Landmeier suggested focusing your efforts on topographical excursions such as timbered points that protrude from coves, breaklines, gently sloping flats and comparable structures. He also noted that trolling Jake Baits and similar crankbaits can isolate potential hotspots and eliminate unproductive water quickly.
Evergreen Lake has excellent parking and launching facilities. Camping is available, as are restroom and picnic facilities. There is a user-fee for boating anglers. For more information, contact Comlara Park Visitior’s Center, (309) 726-2022. Traveling anglers should contact the McLean County Chamber of Commerce at (309) 829-6344.
Once dubbed the Muskie Capitol of Illinois for its history of producing blue-ribbon muskies, Shabbona Lake in De Kalb County has lost some of its spotlight to other fisheries that have caught up in the muskie race. But this aside, it still is one of the best places in our state to lock into a toothy critter, perhaps even produce its fifth state record. Landmeier said Shabbona still has some really good fishing.
“On a good day it’s not hard to find a fish or two,” he said. “For the larger fish, try trolling big shad imitators in the submerged creek channel from the no-motor area to the flooded trees.”
In this area, there are a few snags and enough structure to attract fish. In the rest of the lake, look for muskies to be relating to inundated timber and deep weedlines. The breakline extending along the shallow flat of the north shore area by the campground is especially productive in the late summer because it provides a sharp contrast between deep sanctuary and the food-rich shallows. The depths around the levee are another consideration, especially for anglers who like to troll. The numerous sunken brushpiles and cribs around the earthen piers and deep shorelines are other options.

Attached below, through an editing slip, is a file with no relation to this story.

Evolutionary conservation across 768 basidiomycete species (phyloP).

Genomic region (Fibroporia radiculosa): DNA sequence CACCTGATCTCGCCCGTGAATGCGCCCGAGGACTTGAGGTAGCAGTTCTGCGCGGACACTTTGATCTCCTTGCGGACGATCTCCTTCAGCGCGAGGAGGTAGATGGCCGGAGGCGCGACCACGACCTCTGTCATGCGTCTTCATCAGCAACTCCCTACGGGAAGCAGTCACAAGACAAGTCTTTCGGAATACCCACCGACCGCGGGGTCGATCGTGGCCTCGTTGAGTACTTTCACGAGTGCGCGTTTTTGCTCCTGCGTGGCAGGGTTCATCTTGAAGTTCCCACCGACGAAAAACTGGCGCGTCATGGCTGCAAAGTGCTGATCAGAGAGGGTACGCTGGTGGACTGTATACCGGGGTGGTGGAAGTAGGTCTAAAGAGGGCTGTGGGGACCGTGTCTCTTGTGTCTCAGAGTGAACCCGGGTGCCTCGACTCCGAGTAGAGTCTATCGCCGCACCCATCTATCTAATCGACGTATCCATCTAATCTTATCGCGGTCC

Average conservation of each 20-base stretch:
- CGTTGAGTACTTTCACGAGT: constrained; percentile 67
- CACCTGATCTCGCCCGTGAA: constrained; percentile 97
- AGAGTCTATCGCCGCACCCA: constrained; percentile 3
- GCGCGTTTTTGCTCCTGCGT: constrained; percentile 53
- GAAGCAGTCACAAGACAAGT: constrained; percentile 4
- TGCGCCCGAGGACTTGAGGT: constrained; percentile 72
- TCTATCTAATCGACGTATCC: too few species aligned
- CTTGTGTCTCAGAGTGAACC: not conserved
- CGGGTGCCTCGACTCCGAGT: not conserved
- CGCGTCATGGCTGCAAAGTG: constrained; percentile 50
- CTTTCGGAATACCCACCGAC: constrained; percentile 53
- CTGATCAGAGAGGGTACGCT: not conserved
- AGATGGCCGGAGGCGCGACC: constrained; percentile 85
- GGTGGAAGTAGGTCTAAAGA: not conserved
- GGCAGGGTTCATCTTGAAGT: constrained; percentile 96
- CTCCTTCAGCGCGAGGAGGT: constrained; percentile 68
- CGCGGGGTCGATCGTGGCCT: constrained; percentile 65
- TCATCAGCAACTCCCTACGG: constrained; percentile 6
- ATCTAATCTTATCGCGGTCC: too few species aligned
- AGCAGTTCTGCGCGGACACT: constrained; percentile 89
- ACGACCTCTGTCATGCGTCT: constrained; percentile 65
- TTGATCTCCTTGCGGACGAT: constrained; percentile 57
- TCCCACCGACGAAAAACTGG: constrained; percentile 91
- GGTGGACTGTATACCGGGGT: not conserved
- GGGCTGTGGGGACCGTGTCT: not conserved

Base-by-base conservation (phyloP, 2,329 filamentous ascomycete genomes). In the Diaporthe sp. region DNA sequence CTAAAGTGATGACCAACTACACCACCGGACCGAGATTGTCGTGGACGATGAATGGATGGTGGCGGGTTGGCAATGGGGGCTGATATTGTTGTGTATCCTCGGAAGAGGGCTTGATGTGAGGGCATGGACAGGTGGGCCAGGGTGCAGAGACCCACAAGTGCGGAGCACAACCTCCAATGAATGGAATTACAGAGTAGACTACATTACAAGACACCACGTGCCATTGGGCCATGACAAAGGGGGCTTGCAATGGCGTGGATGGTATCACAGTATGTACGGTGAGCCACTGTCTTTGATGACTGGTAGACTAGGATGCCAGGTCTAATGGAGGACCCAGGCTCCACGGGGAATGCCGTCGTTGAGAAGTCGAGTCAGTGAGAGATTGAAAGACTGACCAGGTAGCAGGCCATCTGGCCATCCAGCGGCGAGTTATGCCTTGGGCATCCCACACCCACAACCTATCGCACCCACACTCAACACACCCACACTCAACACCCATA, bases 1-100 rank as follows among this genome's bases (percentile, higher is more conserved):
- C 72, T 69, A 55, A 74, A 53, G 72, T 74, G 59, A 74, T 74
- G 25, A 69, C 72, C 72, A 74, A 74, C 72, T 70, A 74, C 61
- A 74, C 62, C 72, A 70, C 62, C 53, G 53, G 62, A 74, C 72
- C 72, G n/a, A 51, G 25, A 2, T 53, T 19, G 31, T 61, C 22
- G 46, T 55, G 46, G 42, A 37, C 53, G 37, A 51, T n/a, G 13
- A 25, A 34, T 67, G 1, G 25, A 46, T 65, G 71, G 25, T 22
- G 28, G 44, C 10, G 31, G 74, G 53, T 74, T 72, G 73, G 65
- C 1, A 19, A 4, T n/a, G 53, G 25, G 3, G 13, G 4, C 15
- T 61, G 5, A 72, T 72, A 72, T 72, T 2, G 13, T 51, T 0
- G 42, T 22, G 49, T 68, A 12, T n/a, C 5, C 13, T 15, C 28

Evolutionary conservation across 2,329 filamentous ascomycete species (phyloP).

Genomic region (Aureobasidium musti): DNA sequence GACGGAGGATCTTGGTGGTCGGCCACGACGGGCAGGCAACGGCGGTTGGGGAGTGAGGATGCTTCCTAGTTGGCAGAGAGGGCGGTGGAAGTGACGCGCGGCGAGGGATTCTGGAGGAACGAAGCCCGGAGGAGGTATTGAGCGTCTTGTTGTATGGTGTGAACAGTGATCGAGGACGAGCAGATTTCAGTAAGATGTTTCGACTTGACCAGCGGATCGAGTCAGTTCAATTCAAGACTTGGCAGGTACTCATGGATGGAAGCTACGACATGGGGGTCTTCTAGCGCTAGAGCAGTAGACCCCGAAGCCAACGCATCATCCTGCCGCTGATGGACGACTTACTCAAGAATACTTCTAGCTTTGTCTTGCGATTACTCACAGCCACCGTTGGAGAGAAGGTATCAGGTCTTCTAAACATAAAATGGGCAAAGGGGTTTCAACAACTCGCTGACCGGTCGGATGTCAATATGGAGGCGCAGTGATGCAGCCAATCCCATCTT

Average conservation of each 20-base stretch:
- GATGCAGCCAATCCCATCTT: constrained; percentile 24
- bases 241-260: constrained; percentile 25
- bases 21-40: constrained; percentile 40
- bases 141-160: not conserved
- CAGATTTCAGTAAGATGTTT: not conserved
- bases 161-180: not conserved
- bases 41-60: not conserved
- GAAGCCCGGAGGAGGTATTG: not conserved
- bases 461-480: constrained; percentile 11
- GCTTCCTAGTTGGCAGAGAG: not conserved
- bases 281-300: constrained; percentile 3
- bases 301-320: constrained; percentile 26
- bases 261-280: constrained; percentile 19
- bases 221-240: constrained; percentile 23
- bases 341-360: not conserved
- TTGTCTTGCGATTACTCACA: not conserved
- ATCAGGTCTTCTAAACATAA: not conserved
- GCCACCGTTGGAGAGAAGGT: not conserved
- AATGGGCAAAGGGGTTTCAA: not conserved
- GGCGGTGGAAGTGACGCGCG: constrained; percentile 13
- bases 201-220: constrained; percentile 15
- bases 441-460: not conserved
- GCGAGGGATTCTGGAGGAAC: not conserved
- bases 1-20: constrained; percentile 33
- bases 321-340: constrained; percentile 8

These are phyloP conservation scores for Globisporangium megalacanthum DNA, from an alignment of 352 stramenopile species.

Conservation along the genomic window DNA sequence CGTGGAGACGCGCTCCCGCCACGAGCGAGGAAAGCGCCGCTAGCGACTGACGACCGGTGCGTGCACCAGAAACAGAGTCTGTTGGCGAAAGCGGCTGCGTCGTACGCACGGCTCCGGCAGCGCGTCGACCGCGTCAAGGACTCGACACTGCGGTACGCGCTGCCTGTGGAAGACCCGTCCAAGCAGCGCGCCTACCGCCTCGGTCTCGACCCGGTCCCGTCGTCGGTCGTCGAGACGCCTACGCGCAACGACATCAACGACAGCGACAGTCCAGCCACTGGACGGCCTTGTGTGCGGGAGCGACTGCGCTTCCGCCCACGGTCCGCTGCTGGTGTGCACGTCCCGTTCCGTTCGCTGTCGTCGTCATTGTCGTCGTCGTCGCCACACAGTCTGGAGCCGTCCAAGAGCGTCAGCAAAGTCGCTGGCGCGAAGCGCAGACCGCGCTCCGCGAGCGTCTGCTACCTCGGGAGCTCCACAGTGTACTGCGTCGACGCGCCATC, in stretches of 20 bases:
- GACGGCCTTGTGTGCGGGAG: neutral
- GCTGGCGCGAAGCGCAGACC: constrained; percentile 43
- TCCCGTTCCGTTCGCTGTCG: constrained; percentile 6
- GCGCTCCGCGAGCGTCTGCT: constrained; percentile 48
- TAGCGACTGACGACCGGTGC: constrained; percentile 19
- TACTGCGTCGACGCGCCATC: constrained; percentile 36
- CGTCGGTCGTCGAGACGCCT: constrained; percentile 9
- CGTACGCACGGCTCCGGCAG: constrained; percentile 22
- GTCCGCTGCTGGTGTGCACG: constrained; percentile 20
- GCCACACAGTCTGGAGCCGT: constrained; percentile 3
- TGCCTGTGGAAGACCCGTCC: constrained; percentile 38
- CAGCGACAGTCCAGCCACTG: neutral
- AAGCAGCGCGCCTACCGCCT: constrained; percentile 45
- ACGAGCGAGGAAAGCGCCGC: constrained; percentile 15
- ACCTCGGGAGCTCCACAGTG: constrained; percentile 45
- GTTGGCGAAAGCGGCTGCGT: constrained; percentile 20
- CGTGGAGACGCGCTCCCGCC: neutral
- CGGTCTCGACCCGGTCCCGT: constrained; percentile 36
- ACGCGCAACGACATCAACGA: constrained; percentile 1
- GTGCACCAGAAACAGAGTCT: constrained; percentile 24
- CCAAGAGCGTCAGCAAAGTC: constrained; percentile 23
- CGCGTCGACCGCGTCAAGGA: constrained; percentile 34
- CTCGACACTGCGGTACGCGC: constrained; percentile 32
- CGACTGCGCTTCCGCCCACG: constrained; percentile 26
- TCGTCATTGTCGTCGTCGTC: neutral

Shabbona muskies will react to a number of offerings, including bucktails, glide baits such as Suicks and even topwaters. Landmeier said most Shabbona muskies fall somewhere within 32 to 40 inches, but many fish over 40 inches call this lake home.
For more information, contact Shabbona Lake State Park at (815) 824-2106. Traveling anglers should contact the De Kalb Area Chamber of Commerce at (815) 756-6306.
Located in Rock County about 20 miles west of Rock Island, 167-acre Lake George is a small impoundment, but for what it lacks in size it more than makes up for in muskie fishing potential.
“The locals don’t talk much about the muskie fishing here,” said Landmeier, “and as a result, Lake George tends to be somewhat of a sleeper for muskies.”
A superb shad population here has attributed to a population of fat fish, and as a result as year-classes come into maturity, Landmeier fingers this as an area that will soon have the potential to give up fish pushing 50 inches.
“Most muskies average in the mid-30-inch range, but fish in the 20-pound class are not unheard of,” said park superintendent Mike Murrin. “We had one 47-incher caught last year.”
According to the 2003 Status of Muskie Fishing in Illinois, several muskies were collected pushing the present state record.
As for presentation, Murrin said that most of the fish seem to come from big shad-imitating crankbaits.
Landmeier suggests anglers target the weedlines that encompass the shorelines. Watch for disparities in shoreline contour, inside and outside bends, and abrupt drops in depth. Lake George is 62 feet at its terminal depth, and muskies have a tendency to relate well to the deep/shallow threshold.
A boat launch is available. Camping with electricity and excellent picnic facilities are available, as well as concession and boat rental. For more information, contact Loud Thunder Forest Preserve at (309) 795-1040. Traveling anglers should call (309) 757-5416.